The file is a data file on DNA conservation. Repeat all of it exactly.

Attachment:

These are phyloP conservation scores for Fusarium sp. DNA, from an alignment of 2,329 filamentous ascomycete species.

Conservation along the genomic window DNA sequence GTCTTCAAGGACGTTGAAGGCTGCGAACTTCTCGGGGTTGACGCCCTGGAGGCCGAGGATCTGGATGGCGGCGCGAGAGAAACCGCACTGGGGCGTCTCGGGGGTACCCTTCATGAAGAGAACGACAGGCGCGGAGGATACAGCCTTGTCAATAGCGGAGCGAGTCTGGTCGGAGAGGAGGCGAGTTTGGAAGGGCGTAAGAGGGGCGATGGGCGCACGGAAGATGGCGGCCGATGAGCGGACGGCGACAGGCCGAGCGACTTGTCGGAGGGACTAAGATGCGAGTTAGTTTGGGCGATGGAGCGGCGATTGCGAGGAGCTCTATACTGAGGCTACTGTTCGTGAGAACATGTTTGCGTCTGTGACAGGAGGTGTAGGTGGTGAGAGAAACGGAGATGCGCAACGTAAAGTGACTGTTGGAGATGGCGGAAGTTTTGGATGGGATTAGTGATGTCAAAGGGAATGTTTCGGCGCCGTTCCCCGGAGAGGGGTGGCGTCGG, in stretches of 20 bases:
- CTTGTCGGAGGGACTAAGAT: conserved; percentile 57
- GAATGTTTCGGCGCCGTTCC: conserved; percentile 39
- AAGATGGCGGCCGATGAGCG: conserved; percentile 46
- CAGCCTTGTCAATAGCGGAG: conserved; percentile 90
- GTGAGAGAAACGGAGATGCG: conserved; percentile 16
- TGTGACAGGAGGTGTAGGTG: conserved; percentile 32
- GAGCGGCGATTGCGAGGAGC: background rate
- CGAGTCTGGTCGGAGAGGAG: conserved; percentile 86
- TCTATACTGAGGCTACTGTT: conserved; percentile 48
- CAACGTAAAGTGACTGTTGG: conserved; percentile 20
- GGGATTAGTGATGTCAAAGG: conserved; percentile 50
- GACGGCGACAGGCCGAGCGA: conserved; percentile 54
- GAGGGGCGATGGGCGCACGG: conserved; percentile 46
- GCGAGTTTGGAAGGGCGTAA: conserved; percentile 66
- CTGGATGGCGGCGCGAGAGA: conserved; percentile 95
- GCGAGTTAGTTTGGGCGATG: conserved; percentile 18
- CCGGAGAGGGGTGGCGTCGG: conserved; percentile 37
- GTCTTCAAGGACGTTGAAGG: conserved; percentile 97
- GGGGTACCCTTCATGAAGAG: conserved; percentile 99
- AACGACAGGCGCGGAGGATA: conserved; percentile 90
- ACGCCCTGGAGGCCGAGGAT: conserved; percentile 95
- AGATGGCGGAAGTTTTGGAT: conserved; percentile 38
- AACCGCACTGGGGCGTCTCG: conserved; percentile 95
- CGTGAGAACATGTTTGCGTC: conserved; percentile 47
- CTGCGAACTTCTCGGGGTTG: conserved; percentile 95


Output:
These are phyloP conservation scores for Fusarium sp. DNA, from an alignment of 2,329 filamentous ascomycete species.

Conservation along the genomic window DNA sequence GTCTTCAAGGACGTTGAAGGCTGCGAACTTCTCGGGGTTGACGCCCTGGAGGCCGAGGATCTGGATGGCGGCGCGAGAGAAACCGCACTGGGGCGTCTCGGGGGTACCCTTCATGAAGAGAACGACAGGCGCGGAGGATACAGCCTTGTCAATAGCGGAGCGAGTCTGGTCGGAGAGGAGGCGAGTTTGGAAGGGCGTAAGAGGGGCGATGGGCGCACGGAAGATGGCGGCCGATGAGCGGACGGCGACAGGCCGAGCGACTTGTCGGAGGGACTAAGATGCGAGTTAGTTTGGGCGATGGAGCGGCGATTGCGAGGAGCTCTATACTGAGGCTACTGTTCGTGAGAACATGTTTGCGTCTGTGACAGGAGGTGTAGGTGGTGAGAGAAACGGAGATGCGCAACGTAAAGTGACTGTTGGAGATGGCGGAAGTTTTGGATGGGATTAGTGATGTCAAAGGGAATGTTTCGGCGCCGTTCCCCGGAGAGGGGTGGCGTCGG, in stretches of 20 bases:
- CTTGTCGGAGGGACTAAGAT: conserved; percentile 57
- GAATGTTTCGGCGCCGTTCC: conserved; percentile 39
- AAGATGGCGGCCGATGAGCG: conserved; percentile 46
- CAGCCTTGTCAATAGCGGAG: conserved; percentile 90
- GTGAGAGAAACGGAGATGCG: conserved; percentile 16
- TGTGACAGGAGGTGTAGGTG: conserved; percentile 32
- GAGCGGCGATTGCGAGGAGC: background rate
- CGAGTCTGGTCGGAGAGGAG: conserved; percentile 86
- TCTATACTGAGGCTACTGTT: conserved; percentile 48
- CAACGTAAAGTGACTGTTGG: conserved; percentile 20
- GGGATTAGTGATGTCAAAGG: conserved; percentile 50
- GACGGCGACAGGCCGAGCGA: conserved; percentile 54
- GAGGGGCGATGGGCGCACGG: conserved; percentile 46
- GCGAGTTTGGAAGGGCGTAA: conserved; percentile 66
- CTGGATGGCGGCGCGAGAGA: conserved; percentile 95
- GCGAGTTAGTTTGGGCGATG: conserved; percentile 18
- CCGGAGAGGGGTGGCGTCGG: conserved; percentile 37
- GTCTTCAAGGACGTTGAAGG: conserved; percentile 97
- GGGGTACCCTTCATGAAGAG: conserved; percentile 99
- AACGACAGGCGCGGAGGATA: conserved; percentile 90
- ACGCCCTGGAGGCCGAGGAT: conserved; percentile 95
- AGATGGCGGAAGTTTTGGAT: conserved; percentile 38
- AACCGCACTGGGGCGTCTCG: conserved; percentile 95
- CGTGAGAACATGTTTGCGTC: conserved; percentile 47
- CTGCGAACTTCTCGGGGTTG: conserved; percentile 95